Iran Asks S. Arabia to End Yemen War Instead of Blame Game
TEHRAN (FNA)- The Iranian foreign ministry rejected Riyadh’s allegations about Tehran’s involvement in the recent Yemeni army’s drone attacks against the Saudi targets, saying that Saudi Arabia should end the war in Yemen instead of blaming others.
“The root cause of the crisis we witness in Yemen today is the war; the war that the Saudi crown prince thought could end within three weeks by killing the Yemeni people. For six years now, the Yemeni people have been defending themselves empty-handed against the European and American bombs and the most sophisticated and advanced weapons of Saudi Arabia and different bombings that have hit parts of Yemen several times with cluster bombs,” Foreign Ministry Spokesman Saeed Khatibzadeh told reporters in Tehran on Monday.
"Blaming others does not solve Saudi Arabia’s problem. The problem will be resolved by stopping the war against its poorest neighbor (Yemen),” he added.
"Iran has given a four-point plan since day one and sought a political settlement (to the crisis in Yemen), and today the Islamic Republic of Iran is ready to provide the most effective assistance if Saudi Arabia comes out of this illusion of war to resolve the problem in Yemen," Khatibzadeh said.
“We are concerned about the tragic crisis inside Yemen where millions of Yemenis are in dire need of safe food and drinking water today,” he added.
Yemen’s Armed Forces fired drones and missiles at the heart of Saudi Arabia’s oil industry and military sites on Sunday in retaliation for the Riyadh ongoing assault against the war-torn country.
On Sunday, Spokesman for the Yemeni Armed Forces Brigadier General Yahya Saree said the Yemeni Army and allied fighters from popular committees had launched new drone and missile attacks on targets deep inside Saudi Arabia, noting that all targets were hit with high precision.
Saree added that 14 Sammad and Qasef K2 drones as well as eight ballistic missiles were used in new attack, which targeted Saudi military bases in Dammam, Asir and Jizan regions.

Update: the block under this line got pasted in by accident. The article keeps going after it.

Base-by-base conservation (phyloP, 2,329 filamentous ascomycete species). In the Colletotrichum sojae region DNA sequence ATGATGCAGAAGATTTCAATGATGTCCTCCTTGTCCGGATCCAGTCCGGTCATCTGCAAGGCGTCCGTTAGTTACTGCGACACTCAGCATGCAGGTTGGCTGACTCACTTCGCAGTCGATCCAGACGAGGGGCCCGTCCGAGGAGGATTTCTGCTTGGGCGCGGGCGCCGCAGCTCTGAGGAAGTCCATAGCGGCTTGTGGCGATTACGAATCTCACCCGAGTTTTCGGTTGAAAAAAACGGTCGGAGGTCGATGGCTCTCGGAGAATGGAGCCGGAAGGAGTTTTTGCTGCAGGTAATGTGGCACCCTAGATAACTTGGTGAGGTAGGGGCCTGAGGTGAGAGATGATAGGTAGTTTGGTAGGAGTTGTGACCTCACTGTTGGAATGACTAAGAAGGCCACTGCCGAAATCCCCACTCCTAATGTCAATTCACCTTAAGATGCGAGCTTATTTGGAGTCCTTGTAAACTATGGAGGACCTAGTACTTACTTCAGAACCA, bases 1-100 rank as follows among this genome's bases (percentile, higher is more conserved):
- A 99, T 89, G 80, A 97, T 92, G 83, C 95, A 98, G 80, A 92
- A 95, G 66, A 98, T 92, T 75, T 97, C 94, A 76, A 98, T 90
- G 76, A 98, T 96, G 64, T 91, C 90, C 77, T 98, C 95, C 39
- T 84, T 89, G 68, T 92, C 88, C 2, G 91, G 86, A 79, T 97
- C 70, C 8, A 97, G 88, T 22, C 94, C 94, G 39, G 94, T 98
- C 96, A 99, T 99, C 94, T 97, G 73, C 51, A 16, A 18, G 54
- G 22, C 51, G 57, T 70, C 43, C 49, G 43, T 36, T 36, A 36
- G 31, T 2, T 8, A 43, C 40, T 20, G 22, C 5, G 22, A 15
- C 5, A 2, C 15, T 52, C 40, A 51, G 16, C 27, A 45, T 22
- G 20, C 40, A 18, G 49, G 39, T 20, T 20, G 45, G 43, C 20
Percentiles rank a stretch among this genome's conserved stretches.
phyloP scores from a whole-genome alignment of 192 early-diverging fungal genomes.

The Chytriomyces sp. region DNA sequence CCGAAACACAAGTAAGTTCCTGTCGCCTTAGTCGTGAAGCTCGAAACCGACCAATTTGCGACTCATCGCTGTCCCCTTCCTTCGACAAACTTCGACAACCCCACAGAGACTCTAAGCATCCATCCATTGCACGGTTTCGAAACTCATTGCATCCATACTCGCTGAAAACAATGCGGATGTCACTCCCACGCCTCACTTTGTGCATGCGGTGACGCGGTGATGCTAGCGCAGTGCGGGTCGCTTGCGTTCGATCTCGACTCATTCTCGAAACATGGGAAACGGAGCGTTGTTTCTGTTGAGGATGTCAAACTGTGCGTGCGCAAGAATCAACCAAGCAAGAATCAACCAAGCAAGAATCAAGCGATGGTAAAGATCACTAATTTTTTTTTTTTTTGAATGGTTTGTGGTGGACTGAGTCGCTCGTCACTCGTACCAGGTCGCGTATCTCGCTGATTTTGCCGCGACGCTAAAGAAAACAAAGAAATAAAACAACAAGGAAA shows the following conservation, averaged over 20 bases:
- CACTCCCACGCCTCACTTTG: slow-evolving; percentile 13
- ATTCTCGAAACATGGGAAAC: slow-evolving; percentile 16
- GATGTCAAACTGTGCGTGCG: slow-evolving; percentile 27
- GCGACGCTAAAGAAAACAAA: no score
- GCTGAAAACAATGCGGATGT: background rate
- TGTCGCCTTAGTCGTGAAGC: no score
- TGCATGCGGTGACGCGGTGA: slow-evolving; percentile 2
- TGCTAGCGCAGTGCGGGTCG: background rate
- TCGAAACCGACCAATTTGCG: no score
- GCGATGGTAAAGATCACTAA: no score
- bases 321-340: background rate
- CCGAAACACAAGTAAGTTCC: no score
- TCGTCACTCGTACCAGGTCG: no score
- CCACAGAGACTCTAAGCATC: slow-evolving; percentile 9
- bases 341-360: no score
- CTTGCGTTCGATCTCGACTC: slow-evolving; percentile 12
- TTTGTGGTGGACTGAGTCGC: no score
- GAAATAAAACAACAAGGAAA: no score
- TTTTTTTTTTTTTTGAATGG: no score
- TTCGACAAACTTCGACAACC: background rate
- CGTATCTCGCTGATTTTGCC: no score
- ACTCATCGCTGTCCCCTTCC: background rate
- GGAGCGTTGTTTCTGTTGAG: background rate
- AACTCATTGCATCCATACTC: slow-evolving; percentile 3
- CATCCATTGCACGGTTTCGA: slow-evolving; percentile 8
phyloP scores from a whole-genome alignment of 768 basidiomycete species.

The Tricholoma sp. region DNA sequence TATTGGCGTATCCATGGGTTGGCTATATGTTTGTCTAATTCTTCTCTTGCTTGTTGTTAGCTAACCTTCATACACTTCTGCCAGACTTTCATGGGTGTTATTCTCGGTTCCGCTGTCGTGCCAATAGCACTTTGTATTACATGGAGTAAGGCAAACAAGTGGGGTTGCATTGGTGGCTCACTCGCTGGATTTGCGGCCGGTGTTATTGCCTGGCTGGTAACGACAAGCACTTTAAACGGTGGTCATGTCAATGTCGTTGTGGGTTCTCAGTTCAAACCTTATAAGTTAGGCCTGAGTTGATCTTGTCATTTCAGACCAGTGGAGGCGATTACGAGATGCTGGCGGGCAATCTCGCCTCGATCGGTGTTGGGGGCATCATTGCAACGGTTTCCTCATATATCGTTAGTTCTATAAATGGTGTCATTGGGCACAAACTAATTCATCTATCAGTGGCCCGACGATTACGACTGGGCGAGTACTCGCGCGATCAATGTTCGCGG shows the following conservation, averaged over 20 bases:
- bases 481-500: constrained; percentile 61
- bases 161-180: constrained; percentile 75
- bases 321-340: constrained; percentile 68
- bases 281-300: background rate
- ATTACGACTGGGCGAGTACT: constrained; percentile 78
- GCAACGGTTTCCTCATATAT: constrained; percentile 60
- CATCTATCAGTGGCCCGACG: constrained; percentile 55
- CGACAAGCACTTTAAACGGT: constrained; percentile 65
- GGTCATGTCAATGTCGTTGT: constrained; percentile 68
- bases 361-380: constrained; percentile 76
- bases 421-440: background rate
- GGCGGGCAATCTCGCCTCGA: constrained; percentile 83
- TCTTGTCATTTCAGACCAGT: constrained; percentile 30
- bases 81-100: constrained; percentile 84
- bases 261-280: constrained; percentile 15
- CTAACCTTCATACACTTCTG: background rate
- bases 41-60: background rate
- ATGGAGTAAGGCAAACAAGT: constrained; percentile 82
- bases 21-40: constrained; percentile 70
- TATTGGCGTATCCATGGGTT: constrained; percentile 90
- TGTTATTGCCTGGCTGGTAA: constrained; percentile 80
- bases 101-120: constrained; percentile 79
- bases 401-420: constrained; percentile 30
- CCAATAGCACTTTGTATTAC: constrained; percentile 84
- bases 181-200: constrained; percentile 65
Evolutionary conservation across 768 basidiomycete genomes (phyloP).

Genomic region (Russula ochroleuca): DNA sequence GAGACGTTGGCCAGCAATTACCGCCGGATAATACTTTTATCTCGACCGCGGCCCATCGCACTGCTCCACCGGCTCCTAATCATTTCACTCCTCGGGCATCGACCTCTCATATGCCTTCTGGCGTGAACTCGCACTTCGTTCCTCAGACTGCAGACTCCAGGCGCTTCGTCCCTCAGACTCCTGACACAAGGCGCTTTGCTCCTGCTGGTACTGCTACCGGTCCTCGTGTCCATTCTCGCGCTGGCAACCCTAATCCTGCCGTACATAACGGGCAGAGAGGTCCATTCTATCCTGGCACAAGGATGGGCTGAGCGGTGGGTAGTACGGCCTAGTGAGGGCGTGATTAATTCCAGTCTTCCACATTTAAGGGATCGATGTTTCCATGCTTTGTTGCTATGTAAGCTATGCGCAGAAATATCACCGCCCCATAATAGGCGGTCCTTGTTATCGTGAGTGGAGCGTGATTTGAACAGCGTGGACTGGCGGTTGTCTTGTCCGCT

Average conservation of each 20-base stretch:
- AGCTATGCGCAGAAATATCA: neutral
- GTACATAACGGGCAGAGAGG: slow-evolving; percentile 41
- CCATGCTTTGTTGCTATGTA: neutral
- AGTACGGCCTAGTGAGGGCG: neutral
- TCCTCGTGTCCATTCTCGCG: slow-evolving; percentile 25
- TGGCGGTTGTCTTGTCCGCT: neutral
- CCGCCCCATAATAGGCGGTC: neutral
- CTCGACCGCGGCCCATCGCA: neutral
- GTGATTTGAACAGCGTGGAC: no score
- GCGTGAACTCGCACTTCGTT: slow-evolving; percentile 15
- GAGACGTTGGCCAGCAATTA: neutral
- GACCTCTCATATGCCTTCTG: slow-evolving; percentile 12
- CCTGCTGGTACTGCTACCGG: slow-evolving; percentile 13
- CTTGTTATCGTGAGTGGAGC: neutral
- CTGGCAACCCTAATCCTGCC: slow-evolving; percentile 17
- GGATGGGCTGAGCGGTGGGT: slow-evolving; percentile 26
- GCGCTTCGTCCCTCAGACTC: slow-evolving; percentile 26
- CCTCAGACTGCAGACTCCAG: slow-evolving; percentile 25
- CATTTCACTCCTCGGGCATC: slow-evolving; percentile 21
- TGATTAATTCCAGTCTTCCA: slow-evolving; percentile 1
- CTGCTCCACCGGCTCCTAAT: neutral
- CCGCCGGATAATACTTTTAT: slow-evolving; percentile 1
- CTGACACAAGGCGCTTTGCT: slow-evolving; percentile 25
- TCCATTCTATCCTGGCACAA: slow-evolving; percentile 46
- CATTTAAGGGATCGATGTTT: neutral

The new operation also took aim at facilities of Saudi oil firm Aramco in Ra’s Tanura.
Saree warned that if the Saudi-led war continued against Yemen, the country’s Armed Forces will carry out more operations against military and economic targets inside Saudi Arabia.
Saudi Arabia and a number of its regional allies launched the war on Yemen in March 2015, with the goal of bringing the government of former President, Abd Rabbuh Mansur Hadi, back to power and crushing the popular Ansarullah movement. The war has taken a heavy toll on Yemen's infrastructure, destroying hospitals, schools, and factories.
The United Nations estimated in late 2020 that the war had caused as many as 233,000 deaths in Yemen since 2015, including 131,000 from indirect causes such as lack of food and deadly disease.
According to the UN, at least 80 percent of Yemen’s 30 million people need some form of aid or protection.
Ansarullah, backed by the Yemeni Armed Forces and allied popular groups, has gone from strength to strength against the Saudi-led invaders, and successfully defended Yemen against the aggression, leaving Riyadh and its allies bogged down in the county.
Several human right groups and charities have accused the Western governments of prolonging the war in Yemen by permitting the sale of weapons and military equipment to the kingdom and its allies.